There is a saying: "Eat fruits, drink vegetables." Its meaning is that there is a lot of sugar in fruits, so it is reasonable to eat them whole - because of the fiber, its absorption is slower. This means that the blood sugar level does not jump, the process of fat deposition does not start (this is what happens when you drink fruit juices and smoothies). But eating vegetables in enough quantity to get everything useful from them is hard enough (try chewing 100 grams of spinach - a large bag). At the same time, they almost do not contain sugar, so it is convenient to consume them in the form of fresh juices and smoothies. A healthy compromise where the smoothie is still tasty but healthy and not too sweet is a mix of fruits and vegetables. As an example: beetroot with apple, banana with spinach, pear with celery.
“Sitting on rice” makes sense if a doctor prescribed such a diet for you - in case of problems with the kidneys or gastrointestinal tract: rice removes salt, is hypoallergenic and does not irritate the mucous membranes. But for the sake of losing weight, there is no point in eating it: there is a lot of nutritious starch in white rice, it is quickly digested and gives a feeling of satiety for a short time. An alternative is whole grain rice. It takes longer to cook, and you need to get used to its taste, but it belongs to the category of complex carbohydrates with a high content of useful vitamins and microelements.
And here, just under the guise of complex carbohydrates, they sell us a bunch of sugar. As a rule, it is various syrups and other types of sweets that are the binding and flavor-enhancing substance in such bars. In addition, they often contain a decent percentage of fat - and not healthy vegetable, but cheaper to produce trans fats. If you want a healthy grain bar as a snack, it's best to make it yourself.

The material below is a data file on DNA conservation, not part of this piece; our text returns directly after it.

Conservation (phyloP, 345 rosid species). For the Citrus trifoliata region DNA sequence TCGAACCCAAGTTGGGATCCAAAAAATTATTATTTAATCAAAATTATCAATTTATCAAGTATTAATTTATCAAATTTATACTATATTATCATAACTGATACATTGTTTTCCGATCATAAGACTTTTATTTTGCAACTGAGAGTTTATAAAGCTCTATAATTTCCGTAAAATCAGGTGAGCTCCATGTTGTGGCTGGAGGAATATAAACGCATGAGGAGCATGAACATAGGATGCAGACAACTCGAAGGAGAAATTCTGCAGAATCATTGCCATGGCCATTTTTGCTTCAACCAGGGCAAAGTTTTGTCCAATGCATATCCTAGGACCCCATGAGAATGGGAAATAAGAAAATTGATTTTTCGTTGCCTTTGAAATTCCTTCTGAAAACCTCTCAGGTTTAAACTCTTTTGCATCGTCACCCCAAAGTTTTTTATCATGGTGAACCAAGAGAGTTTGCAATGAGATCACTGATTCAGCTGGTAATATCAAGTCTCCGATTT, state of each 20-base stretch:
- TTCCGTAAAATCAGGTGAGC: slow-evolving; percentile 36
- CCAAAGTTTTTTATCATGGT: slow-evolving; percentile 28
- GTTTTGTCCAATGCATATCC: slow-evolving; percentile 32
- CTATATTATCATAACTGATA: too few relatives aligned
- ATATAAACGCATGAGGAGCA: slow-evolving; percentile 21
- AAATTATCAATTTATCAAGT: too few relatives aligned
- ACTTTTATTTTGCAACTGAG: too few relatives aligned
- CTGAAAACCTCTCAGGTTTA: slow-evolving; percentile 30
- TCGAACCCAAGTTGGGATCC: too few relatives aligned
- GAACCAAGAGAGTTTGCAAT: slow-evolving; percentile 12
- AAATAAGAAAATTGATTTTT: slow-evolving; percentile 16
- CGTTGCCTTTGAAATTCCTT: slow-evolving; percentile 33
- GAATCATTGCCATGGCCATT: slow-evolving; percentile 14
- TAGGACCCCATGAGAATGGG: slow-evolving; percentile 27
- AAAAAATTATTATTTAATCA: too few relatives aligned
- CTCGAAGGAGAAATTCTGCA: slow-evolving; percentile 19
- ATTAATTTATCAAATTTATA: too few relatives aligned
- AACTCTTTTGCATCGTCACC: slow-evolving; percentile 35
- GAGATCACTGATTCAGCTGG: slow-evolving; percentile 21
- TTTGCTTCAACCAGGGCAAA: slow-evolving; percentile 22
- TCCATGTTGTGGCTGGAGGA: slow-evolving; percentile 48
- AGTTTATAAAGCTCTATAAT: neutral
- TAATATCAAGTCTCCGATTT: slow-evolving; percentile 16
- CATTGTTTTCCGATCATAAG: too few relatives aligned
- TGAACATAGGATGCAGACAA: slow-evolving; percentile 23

Beet, parsnip, and carrot chips seem to be a healthy alternative to potato chips. These are healthy vegetables, after all! But it’s not like that. First, there are all the same disadvantages that potato chips have: brutal amounts of fat and salt, as well as the carcinogen acrylamide (formed when starchy foods are quickly heated). Secondly, due to heat treatment and long storage, all the beneficial qualities of vegetables are practically nullified.
Undoubtedly, dried fruits are healthier than ordinary sweets: they contain vitamins and microelements necessary for the body. Therefore, if you eat a couple of pieces of dried apricots with tea, there is nothing to worry about. Another question is that in dried fruits, as well as in sweets, there is a lot of sugar (in the form of fructose, which is absorbed even faster by the body and dramatically increases blood sugar), so eating them in large quantities is unhealthy.
Often cited as a healthy alternative to chips: crunchy can be done without any harm from popcorn, minimum fat, salt to taste. But all this applies only to the popcorn that you yourself cooked at home in a saucepan or oven from grains and good vegetable oil. Microwaved popcorn is desperately harmful. Primarily due to the large amount of trans fats and chemicals. For example, diacetyl is often added to commercial popcorn, which gives off the smell of butter and sour cream. The American Association for the Manufacturers of Extracts and Flavors has recommended reducing diacetyl in food, as the vapors generated by heating it have been shown to cause lung disease. Diacetyl is allowed in Europe and Russia,however, the European Food Safety Agency has included it on the list of food additives that will be further investigated for safety.
Many healthy lifestyles and dieters spend huge sums of money to replace sugar with agave syrup. It's all about advertising. According to her, agave is healthier because its glycemic index (shows the level of sugar in the blood after digestion of the product) is lower than that of various types of sugar and honey. At the same time, agave syrup contains 80-90% more fructose, which, if abused, can develop insulin resistance in the body. In other words, here, as in the case of dried fruits, moderation is needed. If you add a spoonful of agave syrup to a serving of cottage cheese or porridge, there is nothing to worry about. But if you're substituting a can of agave syrup for a glass of sugar in dessert, don't count on it.>